The Linux platform is going through a lot of changes. For example, at any moment there are too many kernels. This does not mean that Linux is unstable, it just means that in the desktop market, Linux needs to tone down a little with what features and functionality it provides. Even though a user could tweak a 'default' system to behave more like a desktop, why would anybody sit down to tweak, and the average desktop user does not know how. As far as I know, Mandrake is the only distribution which has some Desktop flavor to it(new distributions like Lycoris, Lindows are nice as well), meaning, there is no difference between, two installations of the same Linux distribution. The same installation CDs could be used to setup a computer as a server, a workstation or as RedHat calls it "Personal Workstation".
I want to recall a particular post at computing.net. A user failed to get sound working on his desktop with Debian. So he tried Mandrake and RedHat instead. The reason being, a different distribution might detect his sound hardware. He was looking for a more friendly Linux distribution. But, as he figured out later, if you have one Linux, you have all distributions(not true but as far as he is concerned, none of the distributions he tried got his sound working, so they are all the same.)
In the future, such users should be able to get an XYZ distribution, which guarantees detection and installation of all drivers and utilities for any hardware out there, i.e., if it works with Windows it should work with Linux.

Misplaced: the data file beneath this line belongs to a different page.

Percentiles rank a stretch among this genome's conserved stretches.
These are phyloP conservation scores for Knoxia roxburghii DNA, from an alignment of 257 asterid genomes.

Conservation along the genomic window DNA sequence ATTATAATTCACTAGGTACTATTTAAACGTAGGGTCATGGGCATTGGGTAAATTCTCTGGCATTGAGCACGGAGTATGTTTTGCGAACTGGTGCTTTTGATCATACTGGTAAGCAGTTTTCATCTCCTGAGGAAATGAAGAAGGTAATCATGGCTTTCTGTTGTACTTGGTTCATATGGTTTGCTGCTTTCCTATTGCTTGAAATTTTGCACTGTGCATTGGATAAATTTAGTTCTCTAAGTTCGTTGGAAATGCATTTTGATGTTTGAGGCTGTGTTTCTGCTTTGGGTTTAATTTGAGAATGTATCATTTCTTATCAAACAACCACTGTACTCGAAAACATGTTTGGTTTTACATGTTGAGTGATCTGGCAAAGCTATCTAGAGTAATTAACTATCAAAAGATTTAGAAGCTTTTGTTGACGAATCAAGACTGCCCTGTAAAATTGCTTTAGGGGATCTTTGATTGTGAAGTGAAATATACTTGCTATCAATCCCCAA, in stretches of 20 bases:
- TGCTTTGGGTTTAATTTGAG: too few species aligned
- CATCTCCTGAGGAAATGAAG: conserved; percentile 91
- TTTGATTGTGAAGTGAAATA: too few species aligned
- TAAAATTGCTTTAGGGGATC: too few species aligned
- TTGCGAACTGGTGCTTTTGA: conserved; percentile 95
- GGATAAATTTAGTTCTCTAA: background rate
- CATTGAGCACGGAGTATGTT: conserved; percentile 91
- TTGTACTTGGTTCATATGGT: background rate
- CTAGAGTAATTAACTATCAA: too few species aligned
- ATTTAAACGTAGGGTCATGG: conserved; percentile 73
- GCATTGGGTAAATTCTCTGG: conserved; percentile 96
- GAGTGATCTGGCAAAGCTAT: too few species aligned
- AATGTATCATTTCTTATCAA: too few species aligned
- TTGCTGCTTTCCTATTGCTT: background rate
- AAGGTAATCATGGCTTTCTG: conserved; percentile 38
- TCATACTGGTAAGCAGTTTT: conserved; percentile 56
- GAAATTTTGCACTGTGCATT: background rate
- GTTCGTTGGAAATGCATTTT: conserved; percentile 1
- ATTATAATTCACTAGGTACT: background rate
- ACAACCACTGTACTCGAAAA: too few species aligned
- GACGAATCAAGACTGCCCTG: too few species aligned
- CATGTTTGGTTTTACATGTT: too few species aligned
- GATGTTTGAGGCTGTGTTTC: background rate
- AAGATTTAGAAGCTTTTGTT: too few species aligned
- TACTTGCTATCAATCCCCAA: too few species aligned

So lets recap, Linux - good, but only maturing towards being a Desktop alternative. Here are some reasons why and some recommendations.
1. Linux lags on hardware-compatibility issues (Windows also has issues, but not so severe).
2. Linux lacks, in my opinion a distribution oriented towards just a Desktop user.
2.1 Such a distribution will need to have a considerable R&D and programmer base to develop or port drivers to its distribution for new and old hardware. Here they can release it as OSS or keep it proprietary.
3. We need more easy setup tools to setup drivers, programs, updates - no command line apt-gets or rpm, etc.
4. We need more support for direct rendering video devices. Only a handful of video hardware under Linux supports DRI.
5. We need more software, not equivalents in Windows architecture, but from R&D, setting new standards and leading the standardization and adoption of the software, so that Windows developers have to port it to their platform.
6. We should resist releasing source tar balls and release more binary formats of the software. The average desktop user does not know A from a C compiler.
6.1 We need to make installation of such souce tarballs, automatic and GUI based. Not ask the user to run configure scripts, makefiles etc.
7. We need to make software compatible with all desktop managers. GNOME applications require GNOME libraries and will not install in KDE for lack of required libraries.
7.1 We should release both GNOME and KDE versions of the same application, let the user choose which one he/she wants. I hate having KDE libraries, when I only want GNOME.
I have tried to build a case not for dropping Linux as a desktop alternative but, to point out some ways to accelerate its adoption as a viable desktop OS. In the last five years, I have seen tremendous strides made by Linux towards being a Desktop OS. Linux has more applications than ever before. We have a Linux PC in the market, more and more companies are investing in Linux, more institutions are considering or have already switched to Linux. The applications I have mentioned above are all available under Linux except for a few. KOffice for instance is another Office suite, Gnumeric,abiWord are also extending Linux' functionality.
The above reasoning may have holes in it, so please do respond with your comments and point of view.